Preparing for winter
No matter where you live, chances are you experience some weather changes during the winter months. In Northern climates, subzero temperatures and salty roads can wreak havoc with a car's engine. In more moderate climate zones, frequent freezing and thawing can also be hard on your vehicle. These tips will help you take care of your engine so that it will take care of you.
Change the Oil
Dirty oil is bad for your engine at any time of the year, but it's even worse in the winter. Oil reduces friction in your car's engine, and good, clean oil will reduce engine damage. In winter, the colder temperatures make the oil more viscous. If the oil is dirty, it will be even thicker, and thick oil will not flow through the engine properly. Get an oil change before the temperature gets too cold.
You might also consider a different motor oil for winter driving. Your mechanic may have some suggestions that are right for your specific vehicle. In general, 5W30 is recommended for winter engine upkeep.
Check Your Coolant
Your engine has coolant to help keep it from overheating, but this important fluid can become contaminated easily. Have the cooling system checked before winter to make sure the mixture is right.
One important consideration for engine coolant is the level of antifreeze. If there is too much water in your cooling system, the liquid could freeze in cold weather, blocking coolant flow and leading your engine to overheat. Make sure the system contains at least a 50% mixture of antifreeze.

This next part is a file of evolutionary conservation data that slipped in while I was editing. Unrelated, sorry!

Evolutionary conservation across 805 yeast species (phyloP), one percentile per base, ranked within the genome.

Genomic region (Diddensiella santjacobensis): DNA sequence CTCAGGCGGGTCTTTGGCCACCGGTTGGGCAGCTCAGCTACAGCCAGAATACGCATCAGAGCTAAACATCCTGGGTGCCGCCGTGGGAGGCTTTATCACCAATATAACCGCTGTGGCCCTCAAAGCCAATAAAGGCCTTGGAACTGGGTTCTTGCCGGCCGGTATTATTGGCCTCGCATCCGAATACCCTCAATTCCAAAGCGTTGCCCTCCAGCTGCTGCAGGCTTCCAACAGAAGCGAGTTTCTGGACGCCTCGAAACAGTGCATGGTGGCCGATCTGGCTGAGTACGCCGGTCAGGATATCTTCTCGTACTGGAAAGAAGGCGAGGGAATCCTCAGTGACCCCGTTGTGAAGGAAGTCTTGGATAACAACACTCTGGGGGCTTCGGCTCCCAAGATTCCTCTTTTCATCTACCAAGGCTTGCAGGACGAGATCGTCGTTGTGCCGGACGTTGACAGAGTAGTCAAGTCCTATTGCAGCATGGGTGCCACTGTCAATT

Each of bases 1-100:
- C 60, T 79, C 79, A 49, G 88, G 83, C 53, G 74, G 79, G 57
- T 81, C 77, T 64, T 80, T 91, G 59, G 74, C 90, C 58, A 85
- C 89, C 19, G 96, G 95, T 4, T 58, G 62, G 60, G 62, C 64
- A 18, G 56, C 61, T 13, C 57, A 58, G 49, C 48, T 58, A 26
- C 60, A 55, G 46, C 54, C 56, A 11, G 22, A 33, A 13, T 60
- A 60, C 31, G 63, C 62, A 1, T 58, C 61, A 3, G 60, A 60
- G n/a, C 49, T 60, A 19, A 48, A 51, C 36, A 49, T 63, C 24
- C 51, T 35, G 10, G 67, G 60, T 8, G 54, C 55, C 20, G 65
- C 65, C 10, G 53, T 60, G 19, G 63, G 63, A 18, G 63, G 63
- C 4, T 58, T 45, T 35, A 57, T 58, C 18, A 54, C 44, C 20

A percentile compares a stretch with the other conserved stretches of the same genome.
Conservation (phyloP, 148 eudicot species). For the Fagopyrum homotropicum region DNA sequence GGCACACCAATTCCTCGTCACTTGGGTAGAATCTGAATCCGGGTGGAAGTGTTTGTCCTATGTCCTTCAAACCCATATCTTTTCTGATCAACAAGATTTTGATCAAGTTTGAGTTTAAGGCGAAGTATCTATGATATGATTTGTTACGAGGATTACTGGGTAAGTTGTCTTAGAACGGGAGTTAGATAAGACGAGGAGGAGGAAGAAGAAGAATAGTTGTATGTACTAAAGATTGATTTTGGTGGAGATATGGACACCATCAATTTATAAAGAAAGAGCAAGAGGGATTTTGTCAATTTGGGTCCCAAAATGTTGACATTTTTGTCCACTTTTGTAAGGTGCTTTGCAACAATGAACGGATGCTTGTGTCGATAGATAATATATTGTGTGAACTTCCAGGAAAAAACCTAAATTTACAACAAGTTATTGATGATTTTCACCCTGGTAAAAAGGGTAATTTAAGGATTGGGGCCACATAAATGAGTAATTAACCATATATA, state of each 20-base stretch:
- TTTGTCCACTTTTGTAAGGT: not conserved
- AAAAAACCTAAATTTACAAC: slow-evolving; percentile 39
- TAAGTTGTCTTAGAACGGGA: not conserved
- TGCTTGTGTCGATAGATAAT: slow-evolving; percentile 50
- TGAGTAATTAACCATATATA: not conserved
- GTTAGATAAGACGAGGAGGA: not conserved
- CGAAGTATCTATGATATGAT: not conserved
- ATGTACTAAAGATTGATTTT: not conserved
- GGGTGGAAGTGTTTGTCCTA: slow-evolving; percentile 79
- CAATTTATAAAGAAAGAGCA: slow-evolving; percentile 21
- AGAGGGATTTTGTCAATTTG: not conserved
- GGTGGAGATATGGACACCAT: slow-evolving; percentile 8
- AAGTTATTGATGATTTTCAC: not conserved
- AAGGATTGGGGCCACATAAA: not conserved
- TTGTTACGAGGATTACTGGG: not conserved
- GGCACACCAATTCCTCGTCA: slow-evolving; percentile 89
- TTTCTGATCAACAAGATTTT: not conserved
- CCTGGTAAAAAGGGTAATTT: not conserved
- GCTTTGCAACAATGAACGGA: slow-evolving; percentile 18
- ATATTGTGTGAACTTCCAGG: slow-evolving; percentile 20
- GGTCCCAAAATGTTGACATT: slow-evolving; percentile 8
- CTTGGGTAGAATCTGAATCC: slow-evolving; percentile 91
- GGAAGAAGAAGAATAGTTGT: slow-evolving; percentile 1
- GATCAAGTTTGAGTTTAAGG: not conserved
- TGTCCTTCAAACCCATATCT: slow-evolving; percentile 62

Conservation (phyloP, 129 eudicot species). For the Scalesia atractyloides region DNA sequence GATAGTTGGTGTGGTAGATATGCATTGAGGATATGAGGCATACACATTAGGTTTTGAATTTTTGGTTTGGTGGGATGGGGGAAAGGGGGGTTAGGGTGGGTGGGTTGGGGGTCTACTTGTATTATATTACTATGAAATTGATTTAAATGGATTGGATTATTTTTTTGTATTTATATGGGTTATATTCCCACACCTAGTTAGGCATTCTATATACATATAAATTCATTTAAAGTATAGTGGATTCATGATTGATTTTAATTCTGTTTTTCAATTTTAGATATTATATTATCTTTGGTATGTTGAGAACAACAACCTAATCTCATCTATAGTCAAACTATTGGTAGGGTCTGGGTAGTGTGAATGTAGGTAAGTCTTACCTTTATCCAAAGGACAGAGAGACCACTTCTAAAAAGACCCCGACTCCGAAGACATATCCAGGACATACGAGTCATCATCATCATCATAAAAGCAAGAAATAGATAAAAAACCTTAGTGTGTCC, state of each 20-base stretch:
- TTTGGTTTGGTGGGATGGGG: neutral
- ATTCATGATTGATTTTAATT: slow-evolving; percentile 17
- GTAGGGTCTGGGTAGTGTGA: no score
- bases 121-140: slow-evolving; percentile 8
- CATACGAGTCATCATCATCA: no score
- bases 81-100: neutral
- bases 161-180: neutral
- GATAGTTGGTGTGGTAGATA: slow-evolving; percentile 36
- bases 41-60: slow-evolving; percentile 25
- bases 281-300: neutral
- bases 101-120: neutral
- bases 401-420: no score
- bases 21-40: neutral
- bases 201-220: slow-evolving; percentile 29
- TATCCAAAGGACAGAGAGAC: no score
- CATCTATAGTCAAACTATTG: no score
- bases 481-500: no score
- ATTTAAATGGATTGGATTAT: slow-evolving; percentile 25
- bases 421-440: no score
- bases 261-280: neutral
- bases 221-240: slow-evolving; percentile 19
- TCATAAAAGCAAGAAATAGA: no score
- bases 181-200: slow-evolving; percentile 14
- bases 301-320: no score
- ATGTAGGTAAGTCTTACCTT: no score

Perform a Tune-Up
It's a good idea to perform an annual vehicle tune-up before winter weather sets in. You can do this yourself or schedule an appointment with your auto mechanic. Either way, make sure the following items are checked and replaced as needed:
Hoses and belts
Air intake and air filter
Allow Your Engine to Warm Up
If you live in an especially cold climate, it may be wise to warm up your engine before driving it. To do this, you can install a remote car starter or allow your vehicle to idle for about 30 seconds before driving it. After this 30-second warm-up period, drive your car gently to allow the engine components to come up to temperature.
Storing Your Car
If you will be storing your car over the winter, there are a few other things you'll need to do for your engine. The stress of sitting in one place and being subjected to dramatic temperature changes can be hard on your vehicle. The following steps can help:
Fill the fuel tank in order to reduce oxidation.
Add fuel stabilizer.
Consider disconnecting the wiring harness for the fuel pump.
Seal off any exhaust pipes or air intakes to prevent infestation.